The main challenge I’ve faced so far has not been finding my first portfolio projects but actually completing them.

I got my first client - a family friend - in October of last year. She runs a fairly successful chiropractic center but didn’t have a website yet. I reached out to her by text and offered to make her a website for free in order to build my portfolio. She happily accepted.

The plan was to build her a basic WordPress site (8 pages) and then put her on a maintenance plan when it was finished.

Even though WordPress was new to me, I was able to finish the basic build of the site before moving to Spain at the start of November. However….after four months I am still waiting for the client to send me the written content that goes on the site.

My second portfolio project came in December. I posted a message in a local Facebook group (back in California) offering my services for free or at a reduced cost depending on the project. I got quite a few leads from that post, one of them being a lawyer who was willing to pay market value for a new website.

We agreed on a final price of $1000 for a 6-page Wordpress site, with a monthly maintenance fee once the site was finished. Considering I hadn’t been paid before, I was pretty excited about the opportunity.

Even better, this client seemed ideal at first: he was incredibly responsive to emails and questions and promptly provided me with photos for the site. However, he was quite adamant about writing all of the content for the site himself. Considering how responsive he was already, I didn’t think this would be a problem.

Once again, I’ve been left waiting for content for well over a month.

As frustrating as this situation has been, I’ve learned a very valuable lesson from it.

Taking Care of the Heavy Lifting

I’ve seen other web designers such as @Fox say that they try and make the process as easy for the client as possible by taking care of things like copywriting and images themselves.

At first, I thought this was to give a superior client experience. I’m sure that’s part of it, but I see now that taking that approach also ensures you won’t be depending on the client to write good content quickly.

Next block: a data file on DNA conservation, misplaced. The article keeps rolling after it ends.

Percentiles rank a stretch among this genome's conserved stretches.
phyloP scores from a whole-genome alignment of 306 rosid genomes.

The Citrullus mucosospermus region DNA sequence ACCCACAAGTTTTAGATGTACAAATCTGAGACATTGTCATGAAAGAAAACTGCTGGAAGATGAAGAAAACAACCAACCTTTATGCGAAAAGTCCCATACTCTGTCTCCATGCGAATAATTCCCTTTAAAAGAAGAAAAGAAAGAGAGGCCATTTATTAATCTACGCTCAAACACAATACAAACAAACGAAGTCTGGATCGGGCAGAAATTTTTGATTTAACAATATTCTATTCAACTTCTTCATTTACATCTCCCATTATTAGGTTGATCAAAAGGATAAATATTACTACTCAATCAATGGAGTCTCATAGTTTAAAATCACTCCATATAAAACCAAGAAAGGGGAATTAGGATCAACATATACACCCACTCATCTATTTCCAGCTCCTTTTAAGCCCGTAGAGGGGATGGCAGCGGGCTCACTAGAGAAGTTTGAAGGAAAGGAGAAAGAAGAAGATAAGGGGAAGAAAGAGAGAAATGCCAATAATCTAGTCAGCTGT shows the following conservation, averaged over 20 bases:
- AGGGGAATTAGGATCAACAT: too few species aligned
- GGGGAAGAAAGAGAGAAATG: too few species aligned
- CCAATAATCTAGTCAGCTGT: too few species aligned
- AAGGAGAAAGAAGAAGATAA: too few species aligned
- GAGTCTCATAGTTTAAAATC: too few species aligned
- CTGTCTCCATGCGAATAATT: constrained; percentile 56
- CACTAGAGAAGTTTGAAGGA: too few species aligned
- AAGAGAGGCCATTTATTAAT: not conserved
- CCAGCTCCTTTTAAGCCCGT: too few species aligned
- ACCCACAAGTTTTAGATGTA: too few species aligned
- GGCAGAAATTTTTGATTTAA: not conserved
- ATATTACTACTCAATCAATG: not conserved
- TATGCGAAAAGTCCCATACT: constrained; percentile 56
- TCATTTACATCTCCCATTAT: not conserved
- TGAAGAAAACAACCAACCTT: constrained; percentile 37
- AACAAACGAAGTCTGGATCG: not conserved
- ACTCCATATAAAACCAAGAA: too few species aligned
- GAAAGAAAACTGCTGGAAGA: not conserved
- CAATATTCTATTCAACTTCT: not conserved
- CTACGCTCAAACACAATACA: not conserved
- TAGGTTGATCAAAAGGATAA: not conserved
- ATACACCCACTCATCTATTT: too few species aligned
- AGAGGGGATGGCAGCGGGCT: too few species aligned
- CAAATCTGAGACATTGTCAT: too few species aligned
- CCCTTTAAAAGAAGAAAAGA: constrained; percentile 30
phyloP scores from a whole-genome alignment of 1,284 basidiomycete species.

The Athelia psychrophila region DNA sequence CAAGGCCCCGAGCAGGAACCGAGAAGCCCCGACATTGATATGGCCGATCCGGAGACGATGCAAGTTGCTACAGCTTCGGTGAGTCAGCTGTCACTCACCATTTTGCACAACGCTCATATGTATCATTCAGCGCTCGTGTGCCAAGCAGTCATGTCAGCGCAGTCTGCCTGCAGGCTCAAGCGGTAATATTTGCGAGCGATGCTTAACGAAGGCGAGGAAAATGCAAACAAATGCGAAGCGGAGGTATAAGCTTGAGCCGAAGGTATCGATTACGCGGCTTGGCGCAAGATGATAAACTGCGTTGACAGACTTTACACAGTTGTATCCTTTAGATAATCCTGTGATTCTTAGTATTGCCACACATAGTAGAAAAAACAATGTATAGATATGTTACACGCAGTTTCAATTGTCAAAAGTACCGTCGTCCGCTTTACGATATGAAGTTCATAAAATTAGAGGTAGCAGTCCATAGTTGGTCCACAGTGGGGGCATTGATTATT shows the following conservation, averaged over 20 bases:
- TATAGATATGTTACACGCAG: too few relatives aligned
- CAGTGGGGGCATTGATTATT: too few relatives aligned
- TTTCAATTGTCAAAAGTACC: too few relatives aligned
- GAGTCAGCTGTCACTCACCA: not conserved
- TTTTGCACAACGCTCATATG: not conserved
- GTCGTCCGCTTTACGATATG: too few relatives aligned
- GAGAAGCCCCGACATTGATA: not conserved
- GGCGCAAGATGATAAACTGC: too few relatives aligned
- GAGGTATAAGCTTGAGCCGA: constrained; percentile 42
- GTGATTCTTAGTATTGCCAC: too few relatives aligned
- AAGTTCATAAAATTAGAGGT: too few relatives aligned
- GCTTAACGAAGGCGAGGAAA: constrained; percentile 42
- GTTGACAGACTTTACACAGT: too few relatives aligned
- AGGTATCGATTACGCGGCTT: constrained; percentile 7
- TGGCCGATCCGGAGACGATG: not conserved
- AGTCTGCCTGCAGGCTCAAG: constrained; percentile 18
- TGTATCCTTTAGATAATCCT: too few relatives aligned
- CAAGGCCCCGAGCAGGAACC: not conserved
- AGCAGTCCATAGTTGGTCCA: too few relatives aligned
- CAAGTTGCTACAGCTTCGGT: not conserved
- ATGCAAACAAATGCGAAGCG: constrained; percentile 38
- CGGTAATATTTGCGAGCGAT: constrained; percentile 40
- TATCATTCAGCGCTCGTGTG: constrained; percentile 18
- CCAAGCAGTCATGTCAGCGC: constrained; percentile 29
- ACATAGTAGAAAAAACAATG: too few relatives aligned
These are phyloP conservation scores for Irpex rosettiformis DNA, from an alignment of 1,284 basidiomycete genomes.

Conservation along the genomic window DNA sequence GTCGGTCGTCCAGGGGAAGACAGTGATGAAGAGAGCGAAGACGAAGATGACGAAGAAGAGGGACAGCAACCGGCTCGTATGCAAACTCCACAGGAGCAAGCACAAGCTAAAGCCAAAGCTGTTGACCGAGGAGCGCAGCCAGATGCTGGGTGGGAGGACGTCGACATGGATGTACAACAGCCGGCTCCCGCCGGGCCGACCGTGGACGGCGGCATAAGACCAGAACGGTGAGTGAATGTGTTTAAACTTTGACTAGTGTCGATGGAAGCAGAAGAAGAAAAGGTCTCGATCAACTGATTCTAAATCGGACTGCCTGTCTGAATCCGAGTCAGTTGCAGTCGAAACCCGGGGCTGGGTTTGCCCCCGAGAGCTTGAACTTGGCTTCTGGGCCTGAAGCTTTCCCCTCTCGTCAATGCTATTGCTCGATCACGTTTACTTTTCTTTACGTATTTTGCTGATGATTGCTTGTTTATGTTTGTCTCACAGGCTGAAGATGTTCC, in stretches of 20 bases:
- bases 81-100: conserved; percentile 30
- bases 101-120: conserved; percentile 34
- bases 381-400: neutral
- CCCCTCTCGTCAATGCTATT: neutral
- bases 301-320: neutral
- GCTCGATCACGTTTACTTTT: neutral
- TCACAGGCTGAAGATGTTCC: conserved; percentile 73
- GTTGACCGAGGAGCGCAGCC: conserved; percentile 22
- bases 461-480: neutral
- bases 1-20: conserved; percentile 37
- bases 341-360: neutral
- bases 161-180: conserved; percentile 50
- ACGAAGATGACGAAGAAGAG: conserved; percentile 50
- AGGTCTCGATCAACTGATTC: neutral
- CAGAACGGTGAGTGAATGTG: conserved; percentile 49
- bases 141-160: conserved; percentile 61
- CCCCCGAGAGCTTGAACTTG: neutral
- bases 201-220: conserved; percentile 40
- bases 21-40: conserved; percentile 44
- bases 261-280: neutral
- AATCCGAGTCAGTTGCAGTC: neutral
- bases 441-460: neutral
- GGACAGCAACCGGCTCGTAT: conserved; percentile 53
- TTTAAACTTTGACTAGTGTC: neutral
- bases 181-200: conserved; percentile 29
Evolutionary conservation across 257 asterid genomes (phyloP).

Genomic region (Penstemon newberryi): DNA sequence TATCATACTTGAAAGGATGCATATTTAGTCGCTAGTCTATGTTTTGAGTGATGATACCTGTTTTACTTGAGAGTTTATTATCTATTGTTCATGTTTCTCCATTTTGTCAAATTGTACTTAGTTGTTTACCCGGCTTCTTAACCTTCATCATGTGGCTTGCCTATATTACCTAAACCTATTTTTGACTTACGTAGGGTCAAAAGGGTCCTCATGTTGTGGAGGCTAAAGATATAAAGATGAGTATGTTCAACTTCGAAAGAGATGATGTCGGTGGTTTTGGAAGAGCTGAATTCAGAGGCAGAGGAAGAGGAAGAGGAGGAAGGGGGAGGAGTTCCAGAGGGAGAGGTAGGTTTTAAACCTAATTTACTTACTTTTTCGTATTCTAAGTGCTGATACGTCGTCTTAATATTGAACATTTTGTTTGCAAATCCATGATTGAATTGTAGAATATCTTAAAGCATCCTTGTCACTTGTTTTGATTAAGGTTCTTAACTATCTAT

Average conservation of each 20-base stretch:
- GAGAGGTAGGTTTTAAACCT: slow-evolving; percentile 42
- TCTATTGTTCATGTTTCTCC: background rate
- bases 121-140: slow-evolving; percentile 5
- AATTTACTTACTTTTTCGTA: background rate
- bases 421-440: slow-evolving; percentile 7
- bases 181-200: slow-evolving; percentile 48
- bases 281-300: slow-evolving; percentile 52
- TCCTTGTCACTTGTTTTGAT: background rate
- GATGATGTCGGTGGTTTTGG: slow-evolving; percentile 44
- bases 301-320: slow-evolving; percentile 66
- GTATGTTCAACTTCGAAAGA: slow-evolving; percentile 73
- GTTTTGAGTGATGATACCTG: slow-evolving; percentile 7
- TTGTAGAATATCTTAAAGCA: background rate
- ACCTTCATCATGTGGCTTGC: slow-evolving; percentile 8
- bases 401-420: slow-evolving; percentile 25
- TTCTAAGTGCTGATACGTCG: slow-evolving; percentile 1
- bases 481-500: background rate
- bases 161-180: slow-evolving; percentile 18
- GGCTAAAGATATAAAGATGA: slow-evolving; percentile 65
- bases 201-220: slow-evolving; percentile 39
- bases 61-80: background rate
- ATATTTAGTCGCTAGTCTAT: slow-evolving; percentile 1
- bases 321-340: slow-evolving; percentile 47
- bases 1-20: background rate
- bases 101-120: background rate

That means I’ll need to find clients who will actually trust me to do the heavy lifting as well. I’m assuming this comes down to making those expectations clear during sales conversations.

With these first two projects (especially the paid one), I was so eager to get the clients to commit that I barely discussed those kinds of details. In the future, I need to take my time and really emphasize that I’ll take care of the whole design process for them. Once I have some more consistent income (larger projects and more recurring revenue), I can probably afford to go at the client's pace more often.

While I’m still waiting on these two clients, I’ve kept myself busy working on a free website for my mom’s new interior design business. The site probably won’t get much organic traffic, but it will give her a good place to showcase her past work and what she can provide to clients.

I also just started a $2,000 project from my dad’s girlfriend, who owns a medical equipment supply company. I’m hoping to finish both of those projects by the end of February.

As soon as I get one online, I will start prospecting using those results to build more trust.
 
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Fox

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Didn't see the tag in this thread before - great you are posting this and I know it will be a ton of value for other people. Following this thread for sure.

Some great points above - you got to be moving the project along with or without your client's help. A lot of advanced projects will depend on you being able to manage and handle your client effectively. If they could have done it already - they would have.

This is good and bad. It gives value to our service but it means we are getting paid by the same people who can sometimes be the biggest project obstacle to success!

You are well on track already with picking this up so I am sure the progress will come fast. Tag me in whenever you need me. Thanks for getting this thread going.
 

JSammich

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The plan was to build her a basic WordPress site (8 pages) and then put her on a maintenance plan when it was finished.
How are you operating your maintenance plan? Does that just mean the hosting of your WP sites are under your name? And a certain amount of content updates a month? You have a great start already with 2 paid jobs right away, great job!
 
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mjb234

mjb234